Choose a 12- to-16-inch pot, depending on the size of the plant. You want a container one size larger than what it resided in at the nursery. Or, if you're combining smaller plants into one container, two or three specimen plants from four-inch pots can live comfortably in a 10- or 12-inch pot. Here are tips on repotting fuchsia:

  • Susceptible to root rot, fuchsia requires a fast-draining potting soil and very good drainage, so make sure that containers have adequate drainage holes and potting medium drains well
  • To avoid losing soil through drainage holes when you water, place some plastic screening over the holes first before filling the container with soil.
  • Allow space between the top of the container and the soil line. Don't fill the pot to the rim with soil.


Many gardeners discard their potted fuchsia plants as winter approaches. Some gardeners try to keep potted plants growing indoors over the winter, but growing fuchsia requires a humid environment to be successful. Another strategy is simply to cut them back to a few inches and place them in a dark, dry corner for the winter. Water only enough to keep the soil from becoming bone dry. In the spring, bring them back outdoors, where they usually recover.

Common Pests

Fuchsia plants are susceptible to aphids, spider mites, and whiteflies. These can be especially troublesome when you bring plants indoors for the winter. Insecticidal soaps are the best option for controlling these insects.

How to Get Fuchsia to Bloom

Remember that fuchsia flowers on only new growth. The moment a flower begins to fade, pinch it back to allow for new growth. In most cases, you'll be rewarded with a new, vibrant flower in a matter of weeks. Fuchsia can rebloom in a single season if you keep on top of pinching back the flowers when necessary. If you don't see new flowers within six weeks of pinching back, cut that stem back even further to the first strong node and allow it more time to grow.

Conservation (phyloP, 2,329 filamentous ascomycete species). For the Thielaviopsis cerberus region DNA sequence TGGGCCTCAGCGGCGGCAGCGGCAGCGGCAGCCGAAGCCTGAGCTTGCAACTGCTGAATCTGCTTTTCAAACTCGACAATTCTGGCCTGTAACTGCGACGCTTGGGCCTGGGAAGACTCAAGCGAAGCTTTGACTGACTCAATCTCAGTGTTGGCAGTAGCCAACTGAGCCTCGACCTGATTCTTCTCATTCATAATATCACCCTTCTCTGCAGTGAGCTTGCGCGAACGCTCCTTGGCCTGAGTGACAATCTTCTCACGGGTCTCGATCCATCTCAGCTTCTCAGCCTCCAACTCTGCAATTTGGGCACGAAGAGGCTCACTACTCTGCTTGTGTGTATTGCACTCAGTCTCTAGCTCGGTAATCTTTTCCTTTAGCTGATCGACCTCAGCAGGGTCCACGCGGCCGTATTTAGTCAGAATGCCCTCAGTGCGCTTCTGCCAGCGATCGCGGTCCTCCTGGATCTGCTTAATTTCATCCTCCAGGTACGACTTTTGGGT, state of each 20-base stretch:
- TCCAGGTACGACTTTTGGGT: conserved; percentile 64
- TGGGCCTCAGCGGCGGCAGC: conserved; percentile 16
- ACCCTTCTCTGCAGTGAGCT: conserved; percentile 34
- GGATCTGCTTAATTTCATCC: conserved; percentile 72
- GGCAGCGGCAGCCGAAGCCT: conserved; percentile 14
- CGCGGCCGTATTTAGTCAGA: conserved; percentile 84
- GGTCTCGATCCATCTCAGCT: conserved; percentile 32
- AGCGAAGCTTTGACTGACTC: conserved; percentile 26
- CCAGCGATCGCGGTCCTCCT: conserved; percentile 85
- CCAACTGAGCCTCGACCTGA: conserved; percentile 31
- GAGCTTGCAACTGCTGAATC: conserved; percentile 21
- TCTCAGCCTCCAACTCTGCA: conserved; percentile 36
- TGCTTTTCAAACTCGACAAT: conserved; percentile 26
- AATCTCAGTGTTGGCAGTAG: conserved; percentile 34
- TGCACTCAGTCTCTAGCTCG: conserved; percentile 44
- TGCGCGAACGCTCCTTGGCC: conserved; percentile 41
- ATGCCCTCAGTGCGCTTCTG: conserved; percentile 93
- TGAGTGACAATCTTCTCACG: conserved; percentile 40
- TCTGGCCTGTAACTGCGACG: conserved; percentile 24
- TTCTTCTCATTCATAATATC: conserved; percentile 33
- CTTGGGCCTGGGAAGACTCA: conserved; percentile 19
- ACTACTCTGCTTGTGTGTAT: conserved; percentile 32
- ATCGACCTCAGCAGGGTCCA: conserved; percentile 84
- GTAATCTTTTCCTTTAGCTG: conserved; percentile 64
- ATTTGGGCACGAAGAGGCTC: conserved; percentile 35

• How long can a fuchsia plant live?

    That depends on the variety. Some are perennials that can come back year after year, while others are planted as annuals. Fuchsias grown as shrubs can live for several years with the proper care.

  • Can fuchsia grow indoors?

    It is possible to grow them indoors and it is suggested as a way to overwinter plants you hope to keep going into the following season. However, keep in mind that they need plenty of indirect light at the proper temperature and humidity levels, which might make growing them inside a bit challenging.

  • How fast does fuchsia grow?

    These plants have a growth rate of one to two feet per year. However, keep in mind that you'll be pinching back the stems to create more blossoms, so it's unlikely your overall plant will grow that much in a year.

Article Sources
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  1. “Fuchsia-Root Rot.” Pacific Northwest Pest Management Handbooks, 11 Sept. 2015,

  2. “Managing Pests in Gardens: Trees and Shrubs: Fuchsia—UC IPM.” Ucanr.Edu,